Ground Beef or Turkey? New Labels Can Help

You may already limit red meat and avoid processed meat to lower risk of colorectal cancer per AICR’s recommendation. But do you puzzle over calories, fat or what 85% lean means when trying to choose “lean meat and poultry”? If so, the new meat labeling law may help you out.

As of March 1, you’ve been able to see calories and grams of fat in fresh ground meats right on the package. For “major cuts of meat” (meat that isn’t ground), you’ll find the information either on the package or on a poster or brochure near the meat.

What does the label look like? Continue reading


Halve Your Burger; Lower Your Risk for Earlier Death

Yesterday, a study suggesting your hot dog may lead to an earlier death made a lot of news.  

Many stories focused on the grim finding that red and processed red meat increases the chances we will die earlier from cancer, heart disease or other causes. But the study authors also provided positive findings for prevention, and one that strengthens the recommendations of AICR: replacing that daily hot dog with a healthier protein lowered the risk of an earlier death by almost ten percent.

The study was from Harvard University and it was a large one, with data drawn from about 120,000 participants. Everyone was cancer and heart disease free when the study began, either in 1980 or 1986.

The study was published online yesterday in Archives of Internal Medicine. Continue reading


Yummy Beans Help with Resolutions

January 10 2012 blog Basic Caribbean Black BeansGood for your health and your budget, this week’s Health-e-Recipe for Basic Caribbean Black Beans is also great tasting. Beans are ideal sources of cancer-fighting fiber and the B vitamin folate. They also supply inexpensive protein so you can cut back on red meat for lower cancer risk, as AICR recommends.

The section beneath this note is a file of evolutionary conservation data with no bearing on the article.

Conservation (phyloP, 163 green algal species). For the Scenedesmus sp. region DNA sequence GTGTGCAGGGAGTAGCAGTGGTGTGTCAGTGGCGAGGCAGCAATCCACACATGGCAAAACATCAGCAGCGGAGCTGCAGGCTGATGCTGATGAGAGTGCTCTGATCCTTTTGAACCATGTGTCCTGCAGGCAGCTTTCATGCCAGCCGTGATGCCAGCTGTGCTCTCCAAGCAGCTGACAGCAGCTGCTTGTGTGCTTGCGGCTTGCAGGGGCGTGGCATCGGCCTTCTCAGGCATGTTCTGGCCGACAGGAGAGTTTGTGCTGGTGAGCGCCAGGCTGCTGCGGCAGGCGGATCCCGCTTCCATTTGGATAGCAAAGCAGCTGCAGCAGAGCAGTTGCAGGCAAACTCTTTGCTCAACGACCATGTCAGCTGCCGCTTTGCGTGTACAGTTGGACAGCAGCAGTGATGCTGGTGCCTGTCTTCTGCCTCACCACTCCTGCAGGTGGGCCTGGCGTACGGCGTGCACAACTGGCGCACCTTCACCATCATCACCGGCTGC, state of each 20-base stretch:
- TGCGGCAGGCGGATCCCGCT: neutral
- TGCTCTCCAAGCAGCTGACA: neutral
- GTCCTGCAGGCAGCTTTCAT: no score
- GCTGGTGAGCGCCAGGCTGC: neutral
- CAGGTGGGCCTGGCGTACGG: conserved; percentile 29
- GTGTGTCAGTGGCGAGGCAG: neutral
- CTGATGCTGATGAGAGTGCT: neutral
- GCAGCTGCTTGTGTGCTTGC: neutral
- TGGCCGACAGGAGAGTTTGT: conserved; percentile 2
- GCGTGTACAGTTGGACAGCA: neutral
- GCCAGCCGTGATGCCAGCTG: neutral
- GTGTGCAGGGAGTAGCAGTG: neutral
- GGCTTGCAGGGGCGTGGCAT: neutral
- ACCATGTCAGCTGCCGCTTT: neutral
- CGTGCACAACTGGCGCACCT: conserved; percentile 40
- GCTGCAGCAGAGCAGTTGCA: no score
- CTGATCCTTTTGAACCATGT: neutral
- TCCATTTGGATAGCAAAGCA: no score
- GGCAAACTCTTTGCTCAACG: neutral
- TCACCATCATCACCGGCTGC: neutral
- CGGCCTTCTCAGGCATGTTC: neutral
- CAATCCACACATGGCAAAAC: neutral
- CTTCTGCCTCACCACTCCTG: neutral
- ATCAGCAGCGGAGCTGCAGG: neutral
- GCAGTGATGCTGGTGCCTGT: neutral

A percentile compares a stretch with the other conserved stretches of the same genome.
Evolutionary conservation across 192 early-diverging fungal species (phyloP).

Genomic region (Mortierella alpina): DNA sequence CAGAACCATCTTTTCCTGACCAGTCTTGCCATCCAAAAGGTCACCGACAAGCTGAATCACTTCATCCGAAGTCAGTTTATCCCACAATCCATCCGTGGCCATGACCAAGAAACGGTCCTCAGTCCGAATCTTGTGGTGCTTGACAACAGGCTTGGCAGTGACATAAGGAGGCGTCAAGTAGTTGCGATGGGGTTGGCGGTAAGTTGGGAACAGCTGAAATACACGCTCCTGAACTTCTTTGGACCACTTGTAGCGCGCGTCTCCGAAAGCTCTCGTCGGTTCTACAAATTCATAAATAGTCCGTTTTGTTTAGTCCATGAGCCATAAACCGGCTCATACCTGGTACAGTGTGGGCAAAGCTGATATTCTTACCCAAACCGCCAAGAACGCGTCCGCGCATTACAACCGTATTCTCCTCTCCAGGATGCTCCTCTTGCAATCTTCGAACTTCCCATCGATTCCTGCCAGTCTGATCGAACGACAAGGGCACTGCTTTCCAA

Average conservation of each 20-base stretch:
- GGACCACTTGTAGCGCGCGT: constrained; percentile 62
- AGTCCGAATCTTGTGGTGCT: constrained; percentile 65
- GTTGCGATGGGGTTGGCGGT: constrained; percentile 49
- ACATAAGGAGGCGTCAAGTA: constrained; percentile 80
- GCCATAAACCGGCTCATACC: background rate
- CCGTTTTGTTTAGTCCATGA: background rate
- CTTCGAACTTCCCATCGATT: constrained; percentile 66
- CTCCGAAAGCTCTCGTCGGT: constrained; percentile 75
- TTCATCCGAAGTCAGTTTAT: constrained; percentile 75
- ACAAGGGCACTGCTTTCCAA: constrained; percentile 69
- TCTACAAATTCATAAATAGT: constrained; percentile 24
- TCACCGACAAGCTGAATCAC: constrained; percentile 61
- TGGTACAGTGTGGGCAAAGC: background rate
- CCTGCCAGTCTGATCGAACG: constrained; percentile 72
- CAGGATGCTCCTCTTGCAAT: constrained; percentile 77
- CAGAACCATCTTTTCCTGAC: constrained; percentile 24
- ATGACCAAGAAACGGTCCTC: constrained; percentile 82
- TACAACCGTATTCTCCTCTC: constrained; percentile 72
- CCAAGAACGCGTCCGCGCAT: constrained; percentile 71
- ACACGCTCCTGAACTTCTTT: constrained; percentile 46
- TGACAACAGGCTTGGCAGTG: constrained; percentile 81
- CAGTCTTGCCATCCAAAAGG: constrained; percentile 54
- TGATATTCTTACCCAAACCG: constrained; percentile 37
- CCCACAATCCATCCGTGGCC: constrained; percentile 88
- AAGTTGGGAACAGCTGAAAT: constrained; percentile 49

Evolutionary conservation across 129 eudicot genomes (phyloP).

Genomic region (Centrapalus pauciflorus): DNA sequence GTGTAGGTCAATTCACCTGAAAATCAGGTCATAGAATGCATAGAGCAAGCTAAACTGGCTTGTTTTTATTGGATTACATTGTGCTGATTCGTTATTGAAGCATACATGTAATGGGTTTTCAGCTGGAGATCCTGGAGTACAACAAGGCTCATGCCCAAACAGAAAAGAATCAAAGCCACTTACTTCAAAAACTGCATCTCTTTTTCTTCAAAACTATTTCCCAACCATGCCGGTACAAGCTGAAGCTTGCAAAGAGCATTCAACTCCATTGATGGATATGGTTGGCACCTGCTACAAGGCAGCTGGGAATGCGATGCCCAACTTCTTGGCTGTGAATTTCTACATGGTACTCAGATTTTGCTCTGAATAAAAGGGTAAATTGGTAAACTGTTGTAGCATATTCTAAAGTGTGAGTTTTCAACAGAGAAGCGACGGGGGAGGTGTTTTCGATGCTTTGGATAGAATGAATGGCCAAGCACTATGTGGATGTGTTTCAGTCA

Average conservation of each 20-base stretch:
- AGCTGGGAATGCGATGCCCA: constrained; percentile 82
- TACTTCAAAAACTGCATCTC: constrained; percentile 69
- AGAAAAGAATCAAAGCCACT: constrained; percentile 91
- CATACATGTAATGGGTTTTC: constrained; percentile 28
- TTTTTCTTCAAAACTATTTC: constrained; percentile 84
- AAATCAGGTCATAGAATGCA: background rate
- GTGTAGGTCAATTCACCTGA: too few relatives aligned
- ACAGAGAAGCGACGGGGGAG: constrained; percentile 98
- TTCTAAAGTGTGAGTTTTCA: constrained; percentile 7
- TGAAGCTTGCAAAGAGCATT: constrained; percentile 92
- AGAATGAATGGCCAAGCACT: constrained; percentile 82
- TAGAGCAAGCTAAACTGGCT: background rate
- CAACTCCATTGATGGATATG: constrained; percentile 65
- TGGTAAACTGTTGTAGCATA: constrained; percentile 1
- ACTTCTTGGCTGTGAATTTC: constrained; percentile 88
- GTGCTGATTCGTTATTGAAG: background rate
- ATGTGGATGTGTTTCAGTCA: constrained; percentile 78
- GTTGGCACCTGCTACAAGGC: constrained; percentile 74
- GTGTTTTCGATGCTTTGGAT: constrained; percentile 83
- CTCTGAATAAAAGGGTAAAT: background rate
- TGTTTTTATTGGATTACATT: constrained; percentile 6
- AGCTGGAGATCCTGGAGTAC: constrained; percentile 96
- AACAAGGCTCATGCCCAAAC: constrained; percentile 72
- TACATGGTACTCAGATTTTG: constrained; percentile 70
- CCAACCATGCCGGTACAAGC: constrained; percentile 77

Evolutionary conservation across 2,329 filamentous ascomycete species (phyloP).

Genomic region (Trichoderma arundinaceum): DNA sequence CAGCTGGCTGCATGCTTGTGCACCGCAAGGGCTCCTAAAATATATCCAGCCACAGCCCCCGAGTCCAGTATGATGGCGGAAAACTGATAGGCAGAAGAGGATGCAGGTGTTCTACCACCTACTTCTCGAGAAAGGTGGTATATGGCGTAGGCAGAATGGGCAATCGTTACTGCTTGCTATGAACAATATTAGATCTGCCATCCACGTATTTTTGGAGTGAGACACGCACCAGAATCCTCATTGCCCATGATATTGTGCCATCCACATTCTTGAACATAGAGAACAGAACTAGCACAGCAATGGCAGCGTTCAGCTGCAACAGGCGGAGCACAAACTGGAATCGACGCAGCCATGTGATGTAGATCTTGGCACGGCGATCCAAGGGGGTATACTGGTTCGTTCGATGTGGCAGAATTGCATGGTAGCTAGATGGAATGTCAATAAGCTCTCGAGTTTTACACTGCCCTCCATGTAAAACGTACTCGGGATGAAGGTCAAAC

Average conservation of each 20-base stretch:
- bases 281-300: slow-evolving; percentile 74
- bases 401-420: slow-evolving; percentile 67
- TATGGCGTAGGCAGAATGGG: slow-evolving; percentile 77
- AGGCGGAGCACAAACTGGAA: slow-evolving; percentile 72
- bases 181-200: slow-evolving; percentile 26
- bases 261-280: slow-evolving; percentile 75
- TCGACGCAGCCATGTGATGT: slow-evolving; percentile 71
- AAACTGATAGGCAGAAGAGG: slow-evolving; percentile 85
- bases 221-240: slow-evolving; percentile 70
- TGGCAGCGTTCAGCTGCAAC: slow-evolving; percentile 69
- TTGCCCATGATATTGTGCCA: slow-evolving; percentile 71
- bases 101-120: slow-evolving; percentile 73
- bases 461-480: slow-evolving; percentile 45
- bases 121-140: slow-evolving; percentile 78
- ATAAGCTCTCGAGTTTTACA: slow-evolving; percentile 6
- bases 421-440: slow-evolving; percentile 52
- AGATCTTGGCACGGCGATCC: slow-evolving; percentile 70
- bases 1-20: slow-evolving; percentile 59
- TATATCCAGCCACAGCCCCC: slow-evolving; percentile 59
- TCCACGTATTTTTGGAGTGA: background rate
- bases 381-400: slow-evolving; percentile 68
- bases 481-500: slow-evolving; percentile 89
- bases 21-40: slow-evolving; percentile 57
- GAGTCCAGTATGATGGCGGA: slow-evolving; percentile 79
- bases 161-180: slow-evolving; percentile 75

Simply sautée onions, peppers and garlic in olive oil – they’re all cancer-fighting ingredients that contain plenty of phytochemicals to protect your body’s cells. Adding tomatoes brings the specific compound, lycopene to the mix. (FYI, canned tomatoes contain more of this compound than fresh tomatoes). Lycopene has shown evidence of protection against prostate cancer in research studies.

Black beans are the protein source in this recipe, making it a balanced entrée. Usually, AICR advises rinsing and draining canned beans to reduce salt content – but here, buying no-salt-added beans lets you keep the liquid in your dish.

Seasoned just right with phytochemical-rich cumin, oregano and sage, plus a little hot cayenne pepper if you like and cilantro as garnish, your Basic Caribbean Black Beans keep the fat and calories low. Round out this dish with brown rice and a green salad dressed with a light vinaigrette.

For more cancer-fighting recipes that put hearty beans in your diet, download our free brochure, Beans & Whole Grains on the New American Plate. Click here to subscribe to our weekly Healthy-e-Recipes.

photo copyright: Bigstock